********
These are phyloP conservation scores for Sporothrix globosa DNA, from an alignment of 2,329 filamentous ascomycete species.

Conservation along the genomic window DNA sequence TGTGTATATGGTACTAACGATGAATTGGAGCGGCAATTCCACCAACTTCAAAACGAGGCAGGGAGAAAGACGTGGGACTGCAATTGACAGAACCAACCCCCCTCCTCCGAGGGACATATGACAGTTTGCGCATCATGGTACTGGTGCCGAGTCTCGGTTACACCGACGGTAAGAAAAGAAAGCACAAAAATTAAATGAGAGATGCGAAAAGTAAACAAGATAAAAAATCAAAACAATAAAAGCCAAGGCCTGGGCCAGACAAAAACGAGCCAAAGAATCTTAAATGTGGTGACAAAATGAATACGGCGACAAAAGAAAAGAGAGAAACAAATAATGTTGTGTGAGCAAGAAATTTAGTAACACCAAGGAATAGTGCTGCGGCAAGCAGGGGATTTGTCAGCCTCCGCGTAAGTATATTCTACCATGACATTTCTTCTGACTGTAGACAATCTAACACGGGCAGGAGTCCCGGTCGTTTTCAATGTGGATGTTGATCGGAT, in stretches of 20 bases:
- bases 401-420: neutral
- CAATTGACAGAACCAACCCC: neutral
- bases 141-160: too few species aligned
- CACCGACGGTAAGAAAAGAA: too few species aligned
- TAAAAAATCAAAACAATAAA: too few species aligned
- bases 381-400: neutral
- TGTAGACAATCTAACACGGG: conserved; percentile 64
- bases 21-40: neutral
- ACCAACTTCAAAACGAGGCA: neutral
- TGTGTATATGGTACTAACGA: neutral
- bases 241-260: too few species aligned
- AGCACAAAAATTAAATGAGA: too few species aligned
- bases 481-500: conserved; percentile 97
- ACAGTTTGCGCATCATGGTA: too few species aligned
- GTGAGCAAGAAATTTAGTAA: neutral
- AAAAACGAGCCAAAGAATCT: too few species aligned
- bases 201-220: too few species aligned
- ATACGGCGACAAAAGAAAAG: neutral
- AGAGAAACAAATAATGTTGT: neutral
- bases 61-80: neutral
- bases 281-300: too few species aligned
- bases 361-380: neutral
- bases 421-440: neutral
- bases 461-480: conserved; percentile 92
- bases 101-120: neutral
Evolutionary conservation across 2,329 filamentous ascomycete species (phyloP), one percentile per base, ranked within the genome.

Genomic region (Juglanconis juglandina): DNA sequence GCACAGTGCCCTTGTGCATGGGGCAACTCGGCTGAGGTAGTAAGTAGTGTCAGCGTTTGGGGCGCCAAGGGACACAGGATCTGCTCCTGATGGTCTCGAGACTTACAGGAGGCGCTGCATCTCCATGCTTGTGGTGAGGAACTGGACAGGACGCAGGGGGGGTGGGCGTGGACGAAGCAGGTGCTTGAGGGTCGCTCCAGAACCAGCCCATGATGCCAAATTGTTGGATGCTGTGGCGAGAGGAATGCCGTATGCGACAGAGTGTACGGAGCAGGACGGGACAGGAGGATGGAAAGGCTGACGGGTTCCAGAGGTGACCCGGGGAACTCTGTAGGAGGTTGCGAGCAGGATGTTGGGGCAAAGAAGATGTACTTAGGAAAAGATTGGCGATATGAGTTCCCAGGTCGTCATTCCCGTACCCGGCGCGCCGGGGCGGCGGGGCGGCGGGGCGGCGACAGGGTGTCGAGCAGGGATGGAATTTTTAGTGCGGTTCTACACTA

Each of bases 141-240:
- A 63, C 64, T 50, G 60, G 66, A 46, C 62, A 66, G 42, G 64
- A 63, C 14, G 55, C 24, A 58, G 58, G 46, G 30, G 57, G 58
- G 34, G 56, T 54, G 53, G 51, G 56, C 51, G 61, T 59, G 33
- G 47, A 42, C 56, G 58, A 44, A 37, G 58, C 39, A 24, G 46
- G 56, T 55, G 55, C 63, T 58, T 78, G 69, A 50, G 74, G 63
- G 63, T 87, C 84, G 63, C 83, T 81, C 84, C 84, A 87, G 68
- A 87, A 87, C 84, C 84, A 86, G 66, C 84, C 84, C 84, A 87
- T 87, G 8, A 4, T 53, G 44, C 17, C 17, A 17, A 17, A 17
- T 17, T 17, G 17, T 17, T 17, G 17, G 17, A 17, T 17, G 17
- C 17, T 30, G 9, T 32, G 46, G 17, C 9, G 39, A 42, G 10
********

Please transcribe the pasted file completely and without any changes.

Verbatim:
These are phyloP conservation scores for Sporothrix globosa DNA, from an alignment of 2,329 filamentous ascomycete species.

Conservation along the genomic window DNA sequence TGTGTATATGGTACTAACGATGAATTGGAGCGGCAATTCCACCAACTTCAAAACGAGGCAGGGAGAAAGACGTGGGACTGCAATTGACAGAACCAACCCCCCTCCTCCGAGGGACATATGACAGTTTGCGCATCATGGTACTGGTGCCGAGTCTCGGTTACACCGACGGTAAGAAAAGAAAGCACAAAAATTAAATGAGAGATGCGAAAAGTAAACAAGATAAAAAATCAAAACAATAAAAGCCAAGGCCTGGGCCAGACAAAAACGAGCCAAAGAATCTTAAATGTGGTGACAAAATGAATACGGCGACAAAAGAAAAGAGAGAAACAAATAATGTTGTGTGAGCAAGAAATTTAGTAACACCAAGGAATAGTGCTGCGGCAAGCAGGGGATTTGTCAGCCTCCGCGTAAGTATATTCTACCATGACATTTCTTCTGACTGTAGACAATCTAACACGGGCAGGAGTCCCGGTCGTTTTCAATGTGGATGTTGATCGGAT, in stretches of 20 bases:
- bases 401-420: neutral
- CAATTGACAGAACCAACCCC: neutral
- bases 141-160: too few species aligned
- CACCGACGGTAAGAAAAGAA: too few species aligned
- TAAAAAATCAAAACAATAAA: too few species aligned
- bases 381-400: neutral
- TGTAGACAATCTAACACGGG: conserved; percentile 64
- bases 21-40: neutral
- ACCAACTTCAAAACGAGGCA: neutral
- TGTGTATATGGTACTAACGA: neutral
- bases 241-260: too few species aligned
- AGCACAAAAATTAAATGAGA: too few species aligned
- bases 481-500: conserved; percentile 97
- ACAGTTTGCGCATCATGGTA: too few species aligned
- GTGAGCAAGAAATTTAGTAA: neutral
- AAAAACGAGCCAAAGAATCT: too few species aligned
- bases 201-220: too few species aligned
- ATACGGCGACAAAAGAAAAG: neutral
- AGAGAAACAAATAATGTTGT: neutral
- bases 61-80: neutral
- bases 281-300: too few species aligned
- bases 361-380: neutral
- bases 421-440: neutral
- bases 461-480: conserved; percentile 92
- bases 101-120: neutral
Evolutionary conservation across 2,329 filamentous ascomycete species (phyloP), one percentile per base, ranked within the genome.

Genomic region (Juglanconis juglandina): DNA sequence GCACAGTGCCCTTGTGCATGGGGCAACTCGGCTGAGGTAGTAAGTAGTGTCAGCGTTTGGGGCGCCAAGGGACACAGGATCTGCTCCTGATGGTCTCGAGACTTACAGGAGGCGCTGCATCTCCATGCTTGTGGTGAGGAACTGGACAGGACGCAGGGGGGGTGGGCGTGGACGAAGCAGGTGCTTGAGGGTCGCTCCAGAACCAGCCCATGATGCCAAATTGTTGGATGCTGTGGCGAGAGGAATGCCGTATGCGACAGAGTGTACGGAGCAGGACGGGACAGGAGGATGGAAAGGCTGACGGGTTCCAGAGGTGACCCGGGGAACTCTGTAGGAGGTTGCGAGCAGGATGTTGGGGCAAAGAAGATGTACTTAGGAAAAGATTGGCGATATGAGTTCCCAGGTCGTCATTCCCGTACCCGGCGCGCCGGGGCGGCGGGGCGGCGGGGCGGCGACAGGGTGTCGAGCAGGGATGGAATTTTTAGTGCGGTTCTACACTA

Each of bases 141-240:
- A 63, C 64, T 50, G 60, G 66, A 46, C 62, A 66, G 42, G 64
- A 63, C 14, G 55, C 24, A 58, G 58, G 46, G 30, G 57, G 58
- G 34, G 56, T 54, G 53, G 51, G 56, C 51, G 61, T 59, G 33
- G 47, A 42, C 56, G 58, A 44, A 37, G 58, C 39, A 24, G 46
- G 56, T 55, G 55, C 63, T 58, T 78, G 69, A 50, G 74, G 63
- G 63, T 87, C 84, G 63, C 83, T 81, C 84, C 84, A 87, G 68
- A 87, A 87, C 84, C 84, A 86, G 66, C 84, C 84, C 84, A 87
- T 87, G 8, A 4, T 53, G 44, C 17, C 17, A 17, A 17, A 17
- T 17, T 17, G 17, T 17, T 17, G 17, G 17, A 17, T 17, G 17
- C 17, T 30, G 9, T 32, G 46, G 17, C 9, G 39, A 42, G 10